Put the issue to one side for a moment and instead consider the process she uses to arrive at her opposition to equal marriage rights. It’s not based on any principle of equality or non-discrimination. No, it’s a call to tradition regardless of the merits of the issue. Some commentators see this as evidence that Gillard is a social conservative in the Howard mould, a cultural traditionalist. Maybe, but it strikes me as a simple case of shallow and sloppy thinking. Worse, it may just be calculated political positioning.
Whatever it is, she invokes a slippery line of argument that can be selectively used to reject any change on any issue at whim. You have to wonder whether, in the face of strident opposition, a Gillard government would ever have legislated for no-fault divorce as Whitlam’s did. Would a Gillard government have passed the Sex Discrimination Act as Hawke’s did? Would a Gillard government have screwed its courage to the sticking-place and brought in the Native Title Act, as Keating’s did?
Recently, Gillard has discovered the “Labor tradition” of “reform”. Announcing the carbon tax, she likened it to the Hawke-era reform of lowering tariffs, a reasonable analogy up to a point, but a gross over-simplification of the range of interlocking fiscal, monetary, industry and social policies instituted by that government. In placing herself in the reform tradition, she invoked the spirit of Bill Gates.
“The reason Bill Gates is such a rich man today is he got in on the change,” she said, referring to the information technology revolution. What a strange justification from a Labor prime minister. These lines, repeated verbatim inside and outside the parliament, have the appearance of having been workshopped and memorised for repeated regurgitation.
This, then, is the concern about Gillard: she revels in the political game but seems to lack any deeply-held or coherent philosophy, beyond a handful of platitudes and snippets of management-speak. Give her a brief, a new set of lines to deliver, and she learns them off by heart and trots them out when the political situation requires. And then there’s her tin ear. For someone so intensely political, she seems oddly out of sync with political sentiment.
Put her in the US Capitol and she delivers a cloying, obsequious hymn of worship, unbecoming of an independent nation’s leader. She tearfully lauds the Americans for putting a man on the moon. I was a child who vividly remembers the moon landing also, but decades later you’d think she might have advanced enough to know that on that very day in 1969 Australian soldiers were fighting in Vietnam for the US and our nation was rent by the conscription lottery. Tears were shed back then too.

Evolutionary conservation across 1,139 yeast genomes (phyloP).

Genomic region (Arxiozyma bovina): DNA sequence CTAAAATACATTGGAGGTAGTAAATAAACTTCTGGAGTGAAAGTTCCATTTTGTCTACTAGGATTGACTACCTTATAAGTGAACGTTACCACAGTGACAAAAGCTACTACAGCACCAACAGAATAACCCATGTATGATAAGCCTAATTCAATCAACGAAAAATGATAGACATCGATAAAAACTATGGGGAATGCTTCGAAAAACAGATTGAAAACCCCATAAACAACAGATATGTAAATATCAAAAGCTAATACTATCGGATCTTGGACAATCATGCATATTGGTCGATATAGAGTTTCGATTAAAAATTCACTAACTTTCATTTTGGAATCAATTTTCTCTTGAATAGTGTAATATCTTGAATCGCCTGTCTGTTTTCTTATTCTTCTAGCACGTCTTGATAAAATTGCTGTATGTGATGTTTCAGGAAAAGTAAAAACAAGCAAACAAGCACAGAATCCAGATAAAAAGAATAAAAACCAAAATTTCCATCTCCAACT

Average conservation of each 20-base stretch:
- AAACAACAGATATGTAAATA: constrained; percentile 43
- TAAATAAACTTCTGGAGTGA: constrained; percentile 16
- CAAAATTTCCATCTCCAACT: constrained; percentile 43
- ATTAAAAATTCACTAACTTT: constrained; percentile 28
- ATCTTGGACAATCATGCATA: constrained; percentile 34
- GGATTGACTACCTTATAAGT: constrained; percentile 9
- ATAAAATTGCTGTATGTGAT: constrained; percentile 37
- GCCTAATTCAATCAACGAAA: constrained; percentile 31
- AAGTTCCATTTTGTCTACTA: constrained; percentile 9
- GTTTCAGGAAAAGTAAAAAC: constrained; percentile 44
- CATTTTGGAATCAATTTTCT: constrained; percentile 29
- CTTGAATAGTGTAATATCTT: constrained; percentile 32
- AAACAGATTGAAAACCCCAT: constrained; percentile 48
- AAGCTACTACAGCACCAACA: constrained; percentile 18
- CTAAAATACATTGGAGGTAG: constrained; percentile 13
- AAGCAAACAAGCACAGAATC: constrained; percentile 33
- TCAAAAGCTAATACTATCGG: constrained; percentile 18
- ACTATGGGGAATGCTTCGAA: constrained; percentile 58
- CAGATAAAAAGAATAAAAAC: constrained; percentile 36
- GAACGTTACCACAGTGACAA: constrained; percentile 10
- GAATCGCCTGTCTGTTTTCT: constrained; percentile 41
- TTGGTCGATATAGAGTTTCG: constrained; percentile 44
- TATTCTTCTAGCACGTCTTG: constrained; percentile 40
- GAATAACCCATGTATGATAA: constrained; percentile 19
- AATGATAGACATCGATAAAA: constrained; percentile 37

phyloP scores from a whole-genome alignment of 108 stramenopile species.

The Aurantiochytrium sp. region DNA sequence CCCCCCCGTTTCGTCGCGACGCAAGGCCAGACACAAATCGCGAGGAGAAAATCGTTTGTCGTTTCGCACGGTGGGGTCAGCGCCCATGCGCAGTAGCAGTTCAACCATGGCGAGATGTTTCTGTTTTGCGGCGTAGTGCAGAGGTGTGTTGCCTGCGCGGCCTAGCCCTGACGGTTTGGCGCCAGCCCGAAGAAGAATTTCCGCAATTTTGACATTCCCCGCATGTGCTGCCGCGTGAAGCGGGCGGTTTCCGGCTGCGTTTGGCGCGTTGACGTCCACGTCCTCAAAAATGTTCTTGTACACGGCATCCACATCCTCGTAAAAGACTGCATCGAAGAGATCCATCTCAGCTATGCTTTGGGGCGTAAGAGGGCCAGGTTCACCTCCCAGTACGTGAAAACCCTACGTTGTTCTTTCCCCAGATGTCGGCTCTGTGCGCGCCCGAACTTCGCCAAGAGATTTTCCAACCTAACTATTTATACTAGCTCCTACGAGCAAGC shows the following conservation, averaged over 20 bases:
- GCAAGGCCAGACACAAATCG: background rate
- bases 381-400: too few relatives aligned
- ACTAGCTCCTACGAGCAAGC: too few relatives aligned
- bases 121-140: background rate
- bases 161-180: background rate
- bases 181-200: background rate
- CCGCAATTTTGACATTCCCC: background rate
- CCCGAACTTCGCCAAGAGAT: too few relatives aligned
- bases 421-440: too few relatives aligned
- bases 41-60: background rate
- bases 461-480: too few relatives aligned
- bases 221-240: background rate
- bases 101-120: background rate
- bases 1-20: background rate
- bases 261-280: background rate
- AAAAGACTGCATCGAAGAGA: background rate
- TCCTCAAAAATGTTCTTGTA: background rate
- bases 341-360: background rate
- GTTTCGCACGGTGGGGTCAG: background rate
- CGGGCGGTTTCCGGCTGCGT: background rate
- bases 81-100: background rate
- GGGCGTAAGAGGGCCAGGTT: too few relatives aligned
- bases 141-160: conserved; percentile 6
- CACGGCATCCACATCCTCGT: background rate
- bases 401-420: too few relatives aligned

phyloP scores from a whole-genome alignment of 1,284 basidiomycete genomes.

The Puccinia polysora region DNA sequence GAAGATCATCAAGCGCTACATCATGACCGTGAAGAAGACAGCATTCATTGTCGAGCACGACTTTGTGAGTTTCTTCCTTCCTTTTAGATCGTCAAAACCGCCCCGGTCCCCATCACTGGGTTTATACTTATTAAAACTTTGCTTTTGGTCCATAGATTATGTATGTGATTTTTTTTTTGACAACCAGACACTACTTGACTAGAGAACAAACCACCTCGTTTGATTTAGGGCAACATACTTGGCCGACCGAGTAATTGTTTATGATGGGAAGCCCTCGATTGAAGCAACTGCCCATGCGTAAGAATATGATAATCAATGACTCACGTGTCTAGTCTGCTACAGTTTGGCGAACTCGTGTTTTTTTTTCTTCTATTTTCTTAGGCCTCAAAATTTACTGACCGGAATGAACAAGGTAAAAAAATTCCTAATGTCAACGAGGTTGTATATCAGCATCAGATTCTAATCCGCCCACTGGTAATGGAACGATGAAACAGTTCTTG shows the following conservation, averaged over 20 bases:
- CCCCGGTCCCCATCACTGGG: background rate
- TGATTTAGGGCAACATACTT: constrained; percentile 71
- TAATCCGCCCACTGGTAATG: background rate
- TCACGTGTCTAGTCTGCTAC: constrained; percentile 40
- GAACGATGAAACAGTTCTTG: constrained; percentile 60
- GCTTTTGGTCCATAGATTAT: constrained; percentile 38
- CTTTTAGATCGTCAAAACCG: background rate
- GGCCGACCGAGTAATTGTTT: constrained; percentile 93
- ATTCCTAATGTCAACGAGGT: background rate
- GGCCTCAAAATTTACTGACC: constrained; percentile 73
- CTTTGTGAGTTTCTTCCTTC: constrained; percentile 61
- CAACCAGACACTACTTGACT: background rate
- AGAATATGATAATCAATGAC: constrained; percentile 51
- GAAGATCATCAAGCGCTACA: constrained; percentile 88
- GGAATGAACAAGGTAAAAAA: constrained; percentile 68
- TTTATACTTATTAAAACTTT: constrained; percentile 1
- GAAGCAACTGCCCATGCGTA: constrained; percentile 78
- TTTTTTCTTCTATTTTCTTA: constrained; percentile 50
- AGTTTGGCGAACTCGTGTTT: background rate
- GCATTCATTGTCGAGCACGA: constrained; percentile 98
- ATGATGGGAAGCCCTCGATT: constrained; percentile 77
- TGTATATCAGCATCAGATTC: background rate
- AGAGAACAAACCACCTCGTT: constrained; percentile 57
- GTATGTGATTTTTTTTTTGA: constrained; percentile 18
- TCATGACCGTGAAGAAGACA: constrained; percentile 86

This week Gillard talked about her conservative upbringing and learning scripture, almost as if she sought to ingratiate herself with her political enemies who snidely seek to impugn her personal circumstances and her atheism. Surely she knows that her enemies will give her no quarter, whatever she says. But this is what she also did during the election campaign with her dog whistling speeches on population and asylum seekers. Without persuading her opponents, she manages to alienate her supporters and sympathisers.
Take her chameleon-like stand on climate change. By all accounts, she and her deputy Wayne Swan prevailed on Kevin Rudd to drop the ETS last year. After assuming the leadership, she refused to commit to its reintroduction. This has led to two concurrent problems. The allegation of lying about a carbon tax may well be a problem with swinging voters but her prevarication on the issue remains a problem with Labor voters, some of whom crossed over to the Greens in the election.
One lot of voters believe she lied and is about to introduce a great big new tax, whilst the others don’t trust her to actually do it. It’s an agonisingly exquisite dilemma.
Gillard lives in the shadow of the events of June 23 and the inconclusive election that followed. A puzzled electorate wasn’t happy with Rudd but nevertheless did not understand why he was removed so abruptly. The political insiders who understood the dysfunctional nature of the government Rudd presided over never bothered to share their views with the people.
But what seems clear now is that Rudd was never mistrusted the way Gillard is now by those who should be her firm supporters. Ever since June 23, Gillard has struggled to justify her prime ministership. Time and the crossbenchers seem to be on her side, so she may yet do so. But she battles a perception that her government lacks something at its core.
As RH Tawney wrote of another minority Labour administration: “The gunpowder was running out of it from the moment it assumed office, and was discovered, on inspection, to be surprisingly like sawdust.”
This article first appeared on The Drum.